Objective: To investigate the relationship of Chlamydia trachomatis (CT) outer membrane protein A (OmpA) type to the clearance of CT infection before treatment.
Methods: CT OmpA genotyping, with amplification and sequencing of ompA, was utilised to study the natural history of CT infection (spontaneous resolution vs persistence) in 102 individuals with chlamydia-positive screening tests returning for treatment.
Results: CT OmpA distribution was associated with spontaneous resolution of CT, most notably with CT OmpA genotype J/Ja detected more often from the initial screening CT test than other genotypes in those who then had spontaneous resolution of CT noted at the time of treatment. Five individuals with presumed persisting CT infection had discordant CT OmpA genotypes at the screening and treatment visits, suggesting possible new interval CT infection.
Conclusions: Clearance of chlamydia by the host before treatment may be influenced by the CT OmpA genotype infecting the host. CT OmpA genotyping may be a valuable tool in understanding the natural history of chlamydial infections.
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The outer membrane protein A (OmpA; ie, major outer membrane protein) of Chlamydia trachomatis (CT) is an antigenically diverse and abundant surface protein. CT strains may be differentiated into individual serovars using microimmunofluorescence typing with anti-OmpA monoclonal antibodies. At least 18 CT serovars have been identified,1–3 with the most common ones isolated from the genital tract being serovars D to K.4 Serotyping efforts may be limited by the lack of readily available serotyping reagents, difficulty in microimmunofluorescence interpretation and inability to distinguish strain variants within a given serovar. Complete nucleotide sequence analysis of the ompA gene (encoding OmpA) is an alternative means for OmpA classification, which does not have such limitations and has additional advantages, such as providing the opportunity to determine OmpA types in specimens collected less invasively (eg, urine or a self-collected vaginal swab) or those that are CT culture negative.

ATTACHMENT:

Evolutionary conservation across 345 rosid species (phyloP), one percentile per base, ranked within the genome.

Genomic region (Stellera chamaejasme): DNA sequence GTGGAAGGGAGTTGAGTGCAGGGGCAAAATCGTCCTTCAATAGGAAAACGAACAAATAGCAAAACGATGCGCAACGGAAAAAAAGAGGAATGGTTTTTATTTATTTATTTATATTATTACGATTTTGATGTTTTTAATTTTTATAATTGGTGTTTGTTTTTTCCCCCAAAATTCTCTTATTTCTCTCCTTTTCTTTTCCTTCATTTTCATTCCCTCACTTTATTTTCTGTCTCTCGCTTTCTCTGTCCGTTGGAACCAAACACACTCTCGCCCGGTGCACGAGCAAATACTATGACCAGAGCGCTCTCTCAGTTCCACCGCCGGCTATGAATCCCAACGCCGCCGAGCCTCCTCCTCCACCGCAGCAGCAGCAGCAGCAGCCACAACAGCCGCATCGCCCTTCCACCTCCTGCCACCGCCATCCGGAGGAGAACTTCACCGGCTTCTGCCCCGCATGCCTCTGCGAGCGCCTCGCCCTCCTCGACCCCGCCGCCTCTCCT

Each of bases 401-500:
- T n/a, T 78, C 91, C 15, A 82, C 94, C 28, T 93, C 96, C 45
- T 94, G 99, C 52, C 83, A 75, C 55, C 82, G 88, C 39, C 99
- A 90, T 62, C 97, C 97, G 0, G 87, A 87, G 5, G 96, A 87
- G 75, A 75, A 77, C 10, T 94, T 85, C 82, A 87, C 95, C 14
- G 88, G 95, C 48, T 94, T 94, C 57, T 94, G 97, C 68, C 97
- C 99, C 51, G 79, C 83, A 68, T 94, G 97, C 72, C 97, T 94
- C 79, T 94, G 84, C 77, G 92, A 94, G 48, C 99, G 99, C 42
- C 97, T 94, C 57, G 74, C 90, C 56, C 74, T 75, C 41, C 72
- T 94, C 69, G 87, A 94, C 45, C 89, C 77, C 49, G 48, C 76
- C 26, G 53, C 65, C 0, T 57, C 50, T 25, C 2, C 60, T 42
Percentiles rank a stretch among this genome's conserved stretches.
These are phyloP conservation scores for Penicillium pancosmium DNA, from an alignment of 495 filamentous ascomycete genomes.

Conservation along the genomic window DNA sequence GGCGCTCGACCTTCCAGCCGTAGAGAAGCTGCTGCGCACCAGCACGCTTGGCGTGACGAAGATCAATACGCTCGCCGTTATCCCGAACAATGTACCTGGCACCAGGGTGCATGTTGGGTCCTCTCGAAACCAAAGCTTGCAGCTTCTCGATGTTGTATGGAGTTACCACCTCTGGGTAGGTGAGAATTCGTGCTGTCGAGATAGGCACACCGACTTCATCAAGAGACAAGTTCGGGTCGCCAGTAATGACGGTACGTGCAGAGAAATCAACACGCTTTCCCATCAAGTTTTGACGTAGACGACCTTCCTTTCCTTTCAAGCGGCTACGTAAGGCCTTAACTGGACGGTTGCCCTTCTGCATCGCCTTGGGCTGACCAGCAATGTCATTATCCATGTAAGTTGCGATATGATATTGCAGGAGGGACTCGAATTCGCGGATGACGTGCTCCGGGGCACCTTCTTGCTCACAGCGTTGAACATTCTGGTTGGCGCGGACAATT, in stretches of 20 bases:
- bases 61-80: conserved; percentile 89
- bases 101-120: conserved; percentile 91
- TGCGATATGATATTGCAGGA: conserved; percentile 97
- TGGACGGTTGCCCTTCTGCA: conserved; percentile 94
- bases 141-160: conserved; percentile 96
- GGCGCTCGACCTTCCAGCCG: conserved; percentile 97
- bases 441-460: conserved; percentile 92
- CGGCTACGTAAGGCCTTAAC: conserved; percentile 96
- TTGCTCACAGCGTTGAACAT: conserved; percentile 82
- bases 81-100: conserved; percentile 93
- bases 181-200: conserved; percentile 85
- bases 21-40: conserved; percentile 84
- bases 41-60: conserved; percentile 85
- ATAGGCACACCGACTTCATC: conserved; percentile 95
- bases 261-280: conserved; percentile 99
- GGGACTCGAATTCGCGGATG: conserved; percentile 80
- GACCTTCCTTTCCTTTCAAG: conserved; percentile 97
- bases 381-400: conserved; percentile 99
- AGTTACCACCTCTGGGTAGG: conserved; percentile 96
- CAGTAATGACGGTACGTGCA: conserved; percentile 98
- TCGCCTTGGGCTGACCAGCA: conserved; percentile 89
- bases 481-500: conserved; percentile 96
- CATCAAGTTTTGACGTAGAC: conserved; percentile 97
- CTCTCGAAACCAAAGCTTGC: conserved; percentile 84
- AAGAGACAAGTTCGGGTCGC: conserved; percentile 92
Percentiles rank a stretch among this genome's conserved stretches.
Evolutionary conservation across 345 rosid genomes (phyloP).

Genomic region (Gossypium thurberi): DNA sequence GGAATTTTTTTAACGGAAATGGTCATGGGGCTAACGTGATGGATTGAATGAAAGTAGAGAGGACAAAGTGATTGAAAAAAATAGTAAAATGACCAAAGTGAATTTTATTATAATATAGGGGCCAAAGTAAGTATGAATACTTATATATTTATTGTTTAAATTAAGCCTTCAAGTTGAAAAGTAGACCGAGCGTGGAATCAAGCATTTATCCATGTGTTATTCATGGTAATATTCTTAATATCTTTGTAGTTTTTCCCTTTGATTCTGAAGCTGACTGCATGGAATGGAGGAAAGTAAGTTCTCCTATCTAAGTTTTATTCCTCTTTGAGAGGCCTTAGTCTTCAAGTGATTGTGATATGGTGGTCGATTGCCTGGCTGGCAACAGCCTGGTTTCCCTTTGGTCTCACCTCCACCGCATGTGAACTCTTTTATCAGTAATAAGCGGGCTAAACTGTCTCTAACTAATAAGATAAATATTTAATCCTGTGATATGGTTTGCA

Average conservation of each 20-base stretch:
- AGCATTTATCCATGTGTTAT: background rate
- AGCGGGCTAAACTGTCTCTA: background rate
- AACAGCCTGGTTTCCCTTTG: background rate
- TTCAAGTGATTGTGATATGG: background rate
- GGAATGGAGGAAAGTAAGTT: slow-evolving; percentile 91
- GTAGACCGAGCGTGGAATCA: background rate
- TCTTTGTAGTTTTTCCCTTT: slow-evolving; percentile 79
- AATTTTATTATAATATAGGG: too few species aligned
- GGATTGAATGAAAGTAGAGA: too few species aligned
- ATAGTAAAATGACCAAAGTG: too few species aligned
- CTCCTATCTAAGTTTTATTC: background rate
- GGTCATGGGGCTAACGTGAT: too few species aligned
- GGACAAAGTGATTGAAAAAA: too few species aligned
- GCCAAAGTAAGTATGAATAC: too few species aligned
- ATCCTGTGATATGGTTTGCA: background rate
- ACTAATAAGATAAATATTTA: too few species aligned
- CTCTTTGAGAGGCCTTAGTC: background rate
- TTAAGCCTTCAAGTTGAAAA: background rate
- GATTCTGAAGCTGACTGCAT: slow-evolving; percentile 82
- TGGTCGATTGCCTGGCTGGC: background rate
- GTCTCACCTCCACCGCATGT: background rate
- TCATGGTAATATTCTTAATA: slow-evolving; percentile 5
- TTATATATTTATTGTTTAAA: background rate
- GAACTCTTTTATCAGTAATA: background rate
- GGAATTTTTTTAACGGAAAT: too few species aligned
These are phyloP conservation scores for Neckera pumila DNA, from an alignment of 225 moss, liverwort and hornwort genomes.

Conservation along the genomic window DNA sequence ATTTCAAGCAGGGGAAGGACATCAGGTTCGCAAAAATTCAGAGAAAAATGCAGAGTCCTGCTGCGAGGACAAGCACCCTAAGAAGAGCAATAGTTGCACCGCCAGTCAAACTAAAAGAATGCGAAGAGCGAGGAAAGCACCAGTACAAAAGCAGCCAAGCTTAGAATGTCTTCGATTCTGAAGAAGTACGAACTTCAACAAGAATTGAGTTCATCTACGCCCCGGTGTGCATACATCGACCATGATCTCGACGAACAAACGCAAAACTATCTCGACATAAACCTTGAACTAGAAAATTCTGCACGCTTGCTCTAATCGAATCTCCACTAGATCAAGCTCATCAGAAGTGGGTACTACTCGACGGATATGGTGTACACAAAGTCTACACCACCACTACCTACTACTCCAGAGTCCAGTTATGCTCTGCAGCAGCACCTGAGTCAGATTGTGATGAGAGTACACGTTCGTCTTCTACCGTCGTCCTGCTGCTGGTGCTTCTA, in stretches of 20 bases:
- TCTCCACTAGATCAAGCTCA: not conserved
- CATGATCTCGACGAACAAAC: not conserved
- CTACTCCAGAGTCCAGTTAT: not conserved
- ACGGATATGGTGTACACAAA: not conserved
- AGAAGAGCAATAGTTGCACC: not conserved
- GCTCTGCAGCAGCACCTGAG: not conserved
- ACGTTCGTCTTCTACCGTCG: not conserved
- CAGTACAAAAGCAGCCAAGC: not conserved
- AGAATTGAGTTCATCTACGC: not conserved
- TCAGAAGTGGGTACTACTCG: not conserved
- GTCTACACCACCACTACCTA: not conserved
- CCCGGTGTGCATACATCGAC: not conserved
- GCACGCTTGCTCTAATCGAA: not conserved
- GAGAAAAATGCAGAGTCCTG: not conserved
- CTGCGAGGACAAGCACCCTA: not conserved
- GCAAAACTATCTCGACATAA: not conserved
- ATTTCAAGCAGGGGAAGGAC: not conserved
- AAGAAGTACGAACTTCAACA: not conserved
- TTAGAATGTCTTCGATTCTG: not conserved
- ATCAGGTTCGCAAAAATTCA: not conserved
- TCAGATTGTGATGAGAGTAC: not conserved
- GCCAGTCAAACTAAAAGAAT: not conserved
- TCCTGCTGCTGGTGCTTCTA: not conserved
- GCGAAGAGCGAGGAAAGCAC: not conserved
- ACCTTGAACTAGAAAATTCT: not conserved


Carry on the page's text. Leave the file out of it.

CT OmpA typing (serotyping or genotyping) has been utilised to study the relationship of OmpA type distribution to demographic characteristics,4–6 clinical manifestations of uncomplicated or complicated CT infection (eg, symptoms or signs of lower or upper genital tract infection),7–12 to CT replication (eg, CT inclusion-forming unit counts in culture)13 and in studying sexual networks (eg, in contact tracing).14 15 We are utilising CT OmpA genotyping in an ongoing study of the natural history of chlamydial infection to investigate the relationship of CT OmpA type to CT outcomes (CT clearance in the interval between screening and treatment). Although sparse earlier CT natural history studies have investigated the relationship of OmpA type to CT outcome,16 17 they have been limited in not OmpA typing CT strains at all follow-up visits to confirm persisting infection with the same OmpA genotype (ie, identical OmpA sequence). Without confirming identical OmpA sequences, new CT infections could be misclassified as persisting infection. In this paper, we present our findings and discuss the possible implications of these findings.
In September 2002, we initiated a prospective study of the natural history of CT infection. The study population consisted of male and female patients 16 years of age and older presenting to the Jefferson County Department of Health Sexually Transmitted Diseases Clinic in Birmingham, Alabama, USA, for chlamydia treatment within 60 days of a positive CT screening test. Patients were not treated at the time of initial chlamydia screening due to lack of chlamydia-associated syndromes (eg, urethritis or cervicitis) or other treatment indications (eg, chlamydia contact). We previously published findings from our investigation of the relationship of clinical and epidemiological factors to the natural history of CT infection.18 In this paper, we describe our evaluation of CT OmpA genotypes in those individuals from our cohort who had genital or urine specimens available for CT OmpA genotyping from the initial CT screening visit (composed of individuals enrolled up until 1 October 2006); all but one of these individuals also had specimens from the follow-up treatment visit available for genotyping. The study was approved by institutional review boards of the University of Alabama at Birmingham (UAB) and Jefferson County Department of Health.